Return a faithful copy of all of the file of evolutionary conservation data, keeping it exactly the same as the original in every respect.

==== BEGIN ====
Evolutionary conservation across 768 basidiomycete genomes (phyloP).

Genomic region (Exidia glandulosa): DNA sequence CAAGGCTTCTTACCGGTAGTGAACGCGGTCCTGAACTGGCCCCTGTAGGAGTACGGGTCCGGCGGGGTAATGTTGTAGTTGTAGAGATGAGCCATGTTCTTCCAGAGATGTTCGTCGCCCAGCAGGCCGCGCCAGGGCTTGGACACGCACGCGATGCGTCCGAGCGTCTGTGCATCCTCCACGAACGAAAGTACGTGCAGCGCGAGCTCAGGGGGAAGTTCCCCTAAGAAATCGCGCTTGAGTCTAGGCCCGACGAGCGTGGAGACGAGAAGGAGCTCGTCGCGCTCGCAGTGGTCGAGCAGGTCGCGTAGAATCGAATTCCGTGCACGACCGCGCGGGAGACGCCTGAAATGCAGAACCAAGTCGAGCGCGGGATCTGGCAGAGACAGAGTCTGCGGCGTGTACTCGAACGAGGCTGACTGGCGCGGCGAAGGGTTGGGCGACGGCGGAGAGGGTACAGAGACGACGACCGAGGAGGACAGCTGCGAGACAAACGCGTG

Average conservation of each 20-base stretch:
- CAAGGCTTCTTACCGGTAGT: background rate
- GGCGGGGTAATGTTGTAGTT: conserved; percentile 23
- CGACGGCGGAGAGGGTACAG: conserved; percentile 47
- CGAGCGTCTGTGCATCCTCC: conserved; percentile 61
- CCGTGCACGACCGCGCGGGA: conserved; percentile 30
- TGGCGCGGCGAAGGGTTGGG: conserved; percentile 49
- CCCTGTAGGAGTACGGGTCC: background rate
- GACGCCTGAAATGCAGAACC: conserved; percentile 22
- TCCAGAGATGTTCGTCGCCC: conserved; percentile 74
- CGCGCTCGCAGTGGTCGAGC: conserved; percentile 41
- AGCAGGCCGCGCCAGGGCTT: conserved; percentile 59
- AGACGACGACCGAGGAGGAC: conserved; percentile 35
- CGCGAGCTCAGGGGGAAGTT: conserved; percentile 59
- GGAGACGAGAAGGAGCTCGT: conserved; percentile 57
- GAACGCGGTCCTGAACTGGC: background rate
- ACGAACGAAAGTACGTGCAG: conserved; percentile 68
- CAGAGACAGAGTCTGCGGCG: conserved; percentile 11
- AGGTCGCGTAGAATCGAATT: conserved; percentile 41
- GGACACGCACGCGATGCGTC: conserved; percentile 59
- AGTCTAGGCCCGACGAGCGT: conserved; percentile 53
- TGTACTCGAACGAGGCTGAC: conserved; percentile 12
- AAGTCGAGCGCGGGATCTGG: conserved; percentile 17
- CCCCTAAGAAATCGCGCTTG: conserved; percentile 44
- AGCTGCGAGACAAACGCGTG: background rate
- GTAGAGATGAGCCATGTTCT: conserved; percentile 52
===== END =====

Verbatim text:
Evolutionary conservation across 768 basidiomycete genomes (phyloP).

Genomic region (Exidia glandulosa): DNA sequence CAAGGCTTCTTACCGGTAGTGAACGCGGTCCTGAACTGGCCCCTGTAGGAGTACGGGTCCGGCGGGGTAATGTTGTAGTTGTAGAGATGAGCCATGTTCTTCCAGAGATGTTCGTCGCCCAGCAGGCCGCGCCAGGGCTTGGACACGCACGCGATGCGTCCGAGCGTCTGTGCATCCTCCACGAACGAAAGTACGTGCAGCGCGAGCTCAGGGGGAAGTTCCCCTAAGAAATCGCGCTTGAGTCTAGGCCCGACGAGCGTGGAGACGAGAAGGAGCTCGTCGCGCTCGCAGTGGTCGAGCAGGTCGCGTAGAATCGAATTCCGTGCACGACCGCGCGGGAGACGCCTGAAATGCAGAACCAAGTCGAGCGCGGGATCTGGCAGAGACAGAGTCTGCGGCGTGTACTCGAACGAGGCTGACTGGCGCGGCGAAGGGTTGGGCGACGGCGGAGAGGGTACAGAGACGACGACCGAGGAGGACAGCTGCGAGACAAACGCGTG

Average conservation of each 20-base stretch:
- CAAGGCTTCTTACCGGTAGT: background rate
- GGCGGGGTAATGTTGTAGTT: conserved; percentile 23
- CGACGGCGGAGAGGGTACAG: conserved; percentile 47
- CGAGCGTCTGTGCATCCTCC: conserved; percentile 61
- CCGTGCACGACCGCGCGGGA: conserved; percentile 30
- TGGCGCGGCGAAGGGTTGGG: conserved; percentile 49
- CCCTGTAGGAGTACGGGTCC: background rate
- GACGCCTGAAATGCAGAACC: conserved; percentile 22
- TCCAGAGATGTTCGTCGCCC: conserved; percentile 74
- CGCGCTCGCAGTGGTCGAGC: conserved; percentile 41
- AGCAGGCCGCGCCAGGGCTT: conserved; percentile 59
- AGACGACGACCGAGGAGGAC: conserved; percentile 35
- CGCGAGCTCAGGGGGAAGTT: conserved; percentile 59
- GGAGACGAGAAGGAGCTCGT: conserved; percentile 57
- GAACGCGGTCCTGAACTGGC: background rate
- ACGAACGAAAGTACGTGCAG: conserved; percentile 68
- CAGAGACAGAGTCTGCGGCG: conserved; percentile 11
- AGGTCGCGTAGAATCGAATT: conserved; percentile 41
- GGACACGCACGCGATGCGTC: conserved; percentile 59
- AGTCTAGGCCCGACGAGCGT: conserved; percentile 53
- TGTACTCGAACGAGGCTGAC: conserved; percentile 12
- AAGTCGAGCGCGGGATCTGG: conserved; percentile 17
- CCCCTAAGAAATCGCGCTTG: conserved; percentile 44
- AGCTGCGAGACAAACGCGTG: background rate
- GTAGAGATGAGCCATGTTCT: conserved; percentile 52